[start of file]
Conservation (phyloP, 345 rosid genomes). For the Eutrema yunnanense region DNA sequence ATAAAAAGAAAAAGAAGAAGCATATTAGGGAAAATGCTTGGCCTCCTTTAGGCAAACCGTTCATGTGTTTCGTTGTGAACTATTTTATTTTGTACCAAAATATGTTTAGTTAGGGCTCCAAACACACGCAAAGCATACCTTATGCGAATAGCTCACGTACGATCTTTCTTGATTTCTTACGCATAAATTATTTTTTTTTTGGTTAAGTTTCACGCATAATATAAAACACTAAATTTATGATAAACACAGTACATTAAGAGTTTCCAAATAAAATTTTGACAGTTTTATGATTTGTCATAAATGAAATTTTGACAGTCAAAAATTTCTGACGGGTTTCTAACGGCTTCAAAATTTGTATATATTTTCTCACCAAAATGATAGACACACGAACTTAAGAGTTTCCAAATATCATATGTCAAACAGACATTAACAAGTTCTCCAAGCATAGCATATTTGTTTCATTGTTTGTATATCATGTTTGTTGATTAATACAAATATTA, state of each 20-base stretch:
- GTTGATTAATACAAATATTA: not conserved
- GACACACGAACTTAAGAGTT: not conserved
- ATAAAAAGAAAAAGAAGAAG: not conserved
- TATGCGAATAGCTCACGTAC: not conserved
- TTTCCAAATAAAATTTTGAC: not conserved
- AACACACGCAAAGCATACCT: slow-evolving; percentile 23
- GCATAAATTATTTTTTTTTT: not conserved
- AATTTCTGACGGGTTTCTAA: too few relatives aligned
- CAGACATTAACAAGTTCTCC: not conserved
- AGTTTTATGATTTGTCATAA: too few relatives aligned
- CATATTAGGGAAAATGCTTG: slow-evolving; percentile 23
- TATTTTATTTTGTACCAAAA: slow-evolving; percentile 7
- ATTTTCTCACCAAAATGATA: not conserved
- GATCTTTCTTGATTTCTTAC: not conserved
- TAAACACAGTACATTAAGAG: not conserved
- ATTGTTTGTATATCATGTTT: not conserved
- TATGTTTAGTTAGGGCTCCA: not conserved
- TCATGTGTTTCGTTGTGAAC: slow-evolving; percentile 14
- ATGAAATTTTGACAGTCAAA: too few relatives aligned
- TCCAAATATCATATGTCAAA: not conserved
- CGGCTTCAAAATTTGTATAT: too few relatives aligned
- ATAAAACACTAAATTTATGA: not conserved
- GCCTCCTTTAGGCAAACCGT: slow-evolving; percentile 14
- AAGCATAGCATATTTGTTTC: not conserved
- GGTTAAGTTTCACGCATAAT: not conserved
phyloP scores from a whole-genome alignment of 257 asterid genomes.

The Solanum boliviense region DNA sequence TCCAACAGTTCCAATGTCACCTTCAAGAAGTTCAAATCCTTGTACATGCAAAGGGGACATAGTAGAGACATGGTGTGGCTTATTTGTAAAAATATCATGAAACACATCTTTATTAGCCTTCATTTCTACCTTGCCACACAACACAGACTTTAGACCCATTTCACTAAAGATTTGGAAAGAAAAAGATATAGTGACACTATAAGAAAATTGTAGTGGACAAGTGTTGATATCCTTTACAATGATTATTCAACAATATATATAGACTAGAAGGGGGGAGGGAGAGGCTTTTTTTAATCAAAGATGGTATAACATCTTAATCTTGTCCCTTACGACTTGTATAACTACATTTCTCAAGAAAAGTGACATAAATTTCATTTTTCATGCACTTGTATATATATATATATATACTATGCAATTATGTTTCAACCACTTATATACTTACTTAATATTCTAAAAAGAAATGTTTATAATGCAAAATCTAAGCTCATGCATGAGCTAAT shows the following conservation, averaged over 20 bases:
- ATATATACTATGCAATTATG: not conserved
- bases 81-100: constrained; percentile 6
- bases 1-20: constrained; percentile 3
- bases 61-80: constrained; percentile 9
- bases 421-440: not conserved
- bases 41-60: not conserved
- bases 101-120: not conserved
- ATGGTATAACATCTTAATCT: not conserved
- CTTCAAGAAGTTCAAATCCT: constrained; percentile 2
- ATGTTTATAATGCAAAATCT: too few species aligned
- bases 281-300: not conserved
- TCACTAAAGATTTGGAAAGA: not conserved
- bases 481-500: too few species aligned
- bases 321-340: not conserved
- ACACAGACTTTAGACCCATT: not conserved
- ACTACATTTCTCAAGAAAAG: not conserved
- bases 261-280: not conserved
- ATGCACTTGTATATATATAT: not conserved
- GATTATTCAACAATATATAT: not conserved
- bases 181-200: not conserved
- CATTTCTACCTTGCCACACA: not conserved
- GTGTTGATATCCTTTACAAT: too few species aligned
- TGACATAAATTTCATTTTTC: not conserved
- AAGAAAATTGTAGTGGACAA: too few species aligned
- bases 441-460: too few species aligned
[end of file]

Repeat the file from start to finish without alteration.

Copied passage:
Conservation (phyloP, 345 rosid genomes). For the Eutrema yunnanense region DNA sequence ATAAAAAGAAAAAGAAGAAGCATATTAGGGAAAATGCTTGGCCTCCTTTAGGCAAACCGTTCATGTGTTTCGTTGTGAACTATTTTATTTTGTACCAAAATATGTTTAGTTAGGGCTCCAAACACACGCAAAGCATACCTTATGCGAATAGCTCACGTACGATCTTTCTTGATTTCTTACGCATAAATTATTTTTTTTTTGGTTAAGTTTCACGCATAATATAAAACACTAAATTTATGATAAACACAGTACATTAAGAGTTTCCAAATAAAATTTTGACAGTTTTATGATTTGTCATAAATGAAATTTTGACAGTCAAAAATTTCTGACGGGTTTCTAACGGCTTCAAAATTTGTATATATTTTCTCACCAAAATGATAGACACACGAACTTAAGAGTTTCCAAATATCATATGTCAAACAGACATTAACAAGTTCTCCAAGCATAGCATATTTGTTTCATTGTTTGTATATCATGTTTGTTGATTAATACAAATATTA, state of each 20-base stretch:
- GTTGATTAATACAAATATTA: not conserved
- GACACACGAACTTAAGAGTT: not conserved
- ATAAAAAGAAAAAGAAGAAG: not conserved
- TATGCGAATAGCTCACGTAC: not conserved
- TTTCCAAATAAAATTTTGAC: not conserved
- AACACACGCAAAGCATACCT: slow-evolving; percentile 23
- GCATAAATTATTTTTTTTTT: not conserved
- AATTTCTGACGGGTTTCTAA: too few relatives aligned
- CAGACATTAACAAGTTCTCC: not conserved
- AGTTTTATGATTTGTCATAA: too few relatives aligned
- CATATTAGGGAAAATGCTTG: slow-evolving; percentile 23
- TATTTTATTTTGTACCAAAA: slow-evolving; percentile 7
- ATTTTCTCACCAAAATGATA: not conserved
- GATCTTTCTTGATTTCTTAC: not conserved
- TAAACACAGTACATTAAGAG: not conserved
- ATTGTTTGTATATCATGTTT: not conserved
- TATGTTTAGTTAGGGCTCCA: not conserved
- TCATGTGTTTCGTTGTGAAC: slow-evolving; percentile 14
- ATGAAATTTTGACAGTCAAA: too few relatives aligned
- TCCAAATATCATATGTCAAA: not conserved
- CGGCTTCAAAATTTGTATAT: too few relatives aligned
- ATAAAACACTAAATTTATGA: not conserved
- GCCTCCTTTAGGCAAACCGT: slow-evolving; percentile 14
- AAGCATAGCATATTTGTTTC: not conserved
- GGTTAAGTTTCACGCATAAT: not conserved
phyloP scores from a whole-genome alignment of 257 asterid genomes.

The Solanum boliviense region DNA sequence TCCAACAGTTCCAATGTCACCTTCAAGAAGTTCAAATCCTTGTACATGCAAAGGGGACATAGTAGAGACATGGTGTGGCTTATTTGTAAAAATATCATGAAACACATCTTTATTAGCCTTCATTTCTACCTTGCCACACAACACAGACTTTAGACCCATTTCACTAAAGATTTGGAAAGAAAAAGATATAGTGACACTATAAGAAAATTGTAGTGGACAAGTGTTGATATCCTTTACAATGATTATTCAACAATATATATAGACTAGAAGGGGGGAGGGAGAGGCTTTTTTTAATCAAAGATGGTATAACATCTTAATCTTGTCCCTTACGACTTGTATAACTACATTTCTCAAGAAAAGTGACATAAATTTCATTTTTCATGCACTTGTATATATATATATATATACTATGCAATTATGTTTCAACCACTTATATACTTACTTAATATTCTAAAAAGAAATGTTTATAATGCAAAATCTAAGCTCATGCATGAGCTAAT shows the following conservation, averaged over 20 bases:
- ATATATACTATGCAATTATG: not conserved
- bases 81-100: constrained; percentile 6
- bases 1-20: constrained; percentile 3
- bases 61-80: constrained; percentile 9
- bases 421-440: not conserved
- bases 41-60: not conserved
- bases 101-120: not conserved
- ATGGTATAACATCTTAATCT: not conserved
- CTTCAAGAAGTTCAAATCCT: constrained; percentile 2
- ATGTTTATAATGCAAAATCT: too few species aligned
- bases 281-300: not conserved
- TCACTAAAGATTTGGAAAGA: not conserved
- bases 481-500: too few species aligned
- bases 321-340: not conserved
- ACACAGACTTTAGACCCATT: not conserved
- ACTACATTTCTCAAGAAAAG: not conserved
- bases 261-280: not conserved
- ATGCACTTGTATATATATAT: not conserved
- GATTATTCAACAATATATAT: not conserved
- bases 181-200: not conserved
- CATTTCTACCTTGCCACACA: not conserved
- GTGTTGATATCCTTTACAAT: too few species aligned
- TGACATAAATTTCATTTTTC: not conserved
- AAGAAAATTGTAGTGGACAA: too few species aligned
- bases 441-460: too few species aligned